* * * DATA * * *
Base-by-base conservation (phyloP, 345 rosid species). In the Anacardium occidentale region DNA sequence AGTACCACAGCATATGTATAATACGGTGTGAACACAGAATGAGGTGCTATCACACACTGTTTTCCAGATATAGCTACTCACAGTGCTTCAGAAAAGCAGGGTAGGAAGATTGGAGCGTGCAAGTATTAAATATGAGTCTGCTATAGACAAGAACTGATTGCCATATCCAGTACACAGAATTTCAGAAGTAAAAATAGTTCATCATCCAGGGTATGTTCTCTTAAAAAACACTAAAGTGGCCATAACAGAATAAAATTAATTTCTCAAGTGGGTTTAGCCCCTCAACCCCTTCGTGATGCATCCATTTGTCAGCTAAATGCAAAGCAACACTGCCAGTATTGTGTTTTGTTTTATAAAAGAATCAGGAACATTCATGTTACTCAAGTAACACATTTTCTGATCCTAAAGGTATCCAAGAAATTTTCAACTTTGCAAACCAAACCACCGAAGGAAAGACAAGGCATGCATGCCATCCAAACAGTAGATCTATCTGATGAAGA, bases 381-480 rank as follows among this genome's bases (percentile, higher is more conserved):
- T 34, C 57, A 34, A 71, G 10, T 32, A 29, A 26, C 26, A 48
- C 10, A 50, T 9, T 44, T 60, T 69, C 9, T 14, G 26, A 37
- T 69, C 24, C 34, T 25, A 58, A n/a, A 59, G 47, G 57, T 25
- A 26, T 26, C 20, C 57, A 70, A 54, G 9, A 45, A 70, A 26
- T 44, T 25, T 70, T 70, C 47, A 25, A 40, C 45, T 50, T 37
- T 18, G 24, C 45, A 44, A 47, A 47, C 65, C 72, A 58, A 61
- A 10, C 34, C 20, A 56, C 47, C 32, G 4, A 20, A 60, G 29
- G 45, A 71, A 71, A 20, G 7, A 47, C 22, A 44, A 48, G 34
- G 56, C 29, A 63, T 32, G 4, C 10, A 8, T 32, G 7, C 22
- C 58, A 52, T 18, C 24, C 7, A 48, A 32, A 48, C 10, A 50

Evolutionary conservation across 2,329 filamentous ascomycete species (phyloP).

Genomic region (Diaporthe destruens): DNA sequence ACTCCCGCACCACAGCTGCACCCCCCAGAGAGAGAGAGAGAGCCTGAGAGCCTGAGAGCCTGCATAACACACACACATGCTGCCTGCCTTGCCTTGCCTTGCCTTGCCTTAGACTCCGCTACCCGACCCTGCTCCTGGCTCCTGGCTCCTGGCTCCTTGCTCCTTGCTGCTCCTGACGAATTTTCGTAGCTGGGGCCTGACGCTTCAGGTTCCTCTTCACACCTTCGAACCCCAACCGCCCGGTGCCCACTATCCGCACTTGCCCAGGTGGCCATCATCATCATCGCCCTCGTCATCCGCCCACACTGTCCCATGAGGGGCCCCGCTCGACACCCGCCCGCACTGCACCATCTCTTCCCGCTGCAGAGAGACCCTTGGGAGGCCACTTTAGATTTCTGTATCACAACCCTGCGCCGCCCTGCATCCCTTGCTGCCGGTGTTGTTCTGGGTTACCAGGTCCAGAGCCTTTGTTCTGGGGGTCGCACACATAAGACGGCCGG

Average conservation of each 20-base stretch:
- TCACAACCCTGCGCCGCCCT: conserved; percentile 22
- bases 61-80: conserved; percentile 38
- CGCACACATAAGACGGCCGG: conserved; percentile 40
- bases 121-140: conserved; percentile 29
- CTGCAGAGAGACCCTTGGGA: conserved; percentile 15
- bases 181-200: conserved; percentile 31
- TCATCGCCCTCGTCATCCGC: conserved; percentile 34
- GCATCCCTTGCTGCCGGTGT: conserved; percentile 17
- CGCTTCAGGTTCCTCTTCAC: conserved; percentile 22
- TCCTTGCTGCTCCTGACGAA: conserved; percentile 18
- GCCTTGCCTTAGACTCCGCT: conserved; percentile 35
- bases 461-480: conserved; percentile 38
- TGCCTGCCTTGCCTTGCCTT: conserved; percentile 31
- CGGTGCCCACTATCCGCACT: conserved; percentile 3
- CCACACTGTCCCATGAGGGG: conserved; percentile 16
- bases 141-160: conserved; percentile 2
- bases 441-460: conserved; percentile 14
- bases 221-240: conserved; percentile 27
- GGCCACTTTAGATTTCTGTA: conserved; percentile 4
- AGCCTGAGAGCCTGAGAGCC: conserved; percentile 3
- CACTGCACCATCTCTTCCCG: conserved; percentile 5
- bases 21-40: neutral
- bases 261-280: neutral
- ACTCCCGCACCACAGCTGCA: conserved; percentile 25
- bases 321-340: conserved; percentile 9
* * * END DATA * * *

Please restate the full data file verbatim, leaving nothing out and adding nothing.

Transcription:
Base-by-base conservation (phyloP, 345 rosid species). In the Anacardium occidentale region DNA sequence AGTACCACAGCATATGTATAATACGGTGTGAACACAGAATGAGGTGCTATCACACACTGTTTTCCAGATATAGCTACTCACAGTGCTTCAGAAAAGCAGGGTAGGAAGATTGGAGCGTGCAAGTATTAAATATGAGTCTGCTATAGACAAGAACTGATTGCCATATCCAGTACACAGAATTTCAGAAGTAAAAATAGTTCATCATCCAGGGTATGTTCTCTTAAAAAACACTAAAGTGGCCATAACAGAATAAAATTAATTTCTCAAGTGGGTTTAGCCCCTCAACCCCTTCGTGATGCATCCATTTGTCAGCTAAATGCAAAGCAACACTGCCAGTATTGTGTTTTGTTTTATAAAAGAATCAGGAACATTCATGTTACTCAAGTAACACATTTTCTGATCCTAAAGGTATCCAAGAAATTTTCAACTTTGCAAACCAAACCACCGAAGGAAAGACAAGGCATGCATGCCATCCAAACAGTAGATCTATCTGATGAAGA, bases 381-480 rank as follows among this genome's bases (percentile, higher is more conserved):
- T 34, C 57, A 34, A 71, G 10, T 32, A 29, A 26, C 26, A 48
- C 10, A 50, T 9, T 44, T 60, T 69, C 9, T 14, G 26, A 37
- T 69, C 24, C 34, T 25, A 58, A n/a, A 59, G 47, G 57, T 25
- A 26, T 26, C 20, C 57, A 70, A 54, G 9, A 45, A 70, A 26
- T 44, T 25, T 70, T 70, C 47, A 25, A 40, C 45, T 50, T 37
- T 18, G 24, C 45, A 44, A 47, A 47, C 65, C 72, A 58, A 61
- A 10, C 34, C 20, A 56, C 47, C 32, G 4, A 20, A 60, G 29
- G 45, A 71, A 71, A 20, G 7, A 47, C 22, A 44, A 48, G 34
- G 56, C 29, A 63, T 32, G 4, C 10, A 8, T 32, G 7, C 22
- C 58, A 52, T 18, C 24, C 7, A 48, A 32, A 48, C 10, A 50

Evolutionary conservation across 2,329 filamentous ascomycete species (phyloP).

Genomic region (Diaporthe destruens): DNA sequence ACTCCCGCACCACAGCTGCACCCCCCAGAGAGAGAGAGAGAGCCTGAGAGCCTGAGAGCCTGCATAACACACACACATGCTGCCTGCCTTGCCTTGCCTTGCCTTGCCTTAGACTCCGCTACCCGACCCTGCTCCTGGCTCCTGGCTCCTGGCTCCTTGCTCCTTGCTGCTCCTGACGAATTTTCGTAGCTGGGGCCTGACGCTTCAGGTTCCTCTTCACACCTTCGAACCCCAACCGCCCGGTGCCCACTATCCGCACTTGCCCAGGTGGCCATCATCATCATCGCCCTCGTCATCCGCCCACACTGTCCCATGAGGGGCCCCGCTCGACACCCGCCCGCACTGCACCATCTCTTCCCGCTGCAGAGAGACCCTTGGGAGGCCACTTTAGATTTCTGTATCACAACCCTGCGCCGCCCTGCATCCCTTGCTGCCGGTGTTGTTCTGGGTTACCAGGTCCAGAGCCTTTGTTCTGGGGGTCGCACACATAAGACGGCCGG

Average conservation of each 20-base stretch:
- TCACAACCCTGCGCCGCCCT: conserved; percentile 22
- bases 61-80: conserved; percentile 38
- CGCACACATAAGACGGCCGG: conserved; percentile 40
- bases 121-140: conserved; percentile 29
- CTGCAGAGAGACCCTTGGGA: conserved; percentile 15
- bases 181-200: conserved; percentile 31
- TCATCGCCCTCGTCATCCGC: conserved; percentile 34
- GCATCCCTTGCTGCCGGTGT: conserved; percentile 17
- CGCTTCAGGTTCCTCTTCAC: conserved; percentile 22
- TCCTTGCTGCTCCTGACGAA: conserved; percentile 18
- GCCTTGCCTTAGACTCCGCT: conserved; percentile 35
- bases 461-480: conserved; percentile 38
- TGCCTGCCTTGCCTTGCCTT: conserved; percentile 31
- CGGTGCCCACTATCCGCACT: conserved; percentile 3
- CCACACTGTCCCATGAGGGG: conserved; percentile 16
- bases 141-160: conserved; percentile 2
- bases 441-460: conserved; percentile 14
- bases 221-240: conserved; percentile 27
- GGCCACTTTAGATTTCTGTA: conserved; percentile 4
- AGCCTGAGAGCCTGAGAGCC: conserved; percentile 3
- CACTGCACCATCTCTTCCCG: conserved; percentile 5
- bases 21-40: neutral
- bases 261-280: neutral
- ACTCCCGCACCACAGCTGCA: conserved; percentile 25
- bases 321-340: conserved; percentile 9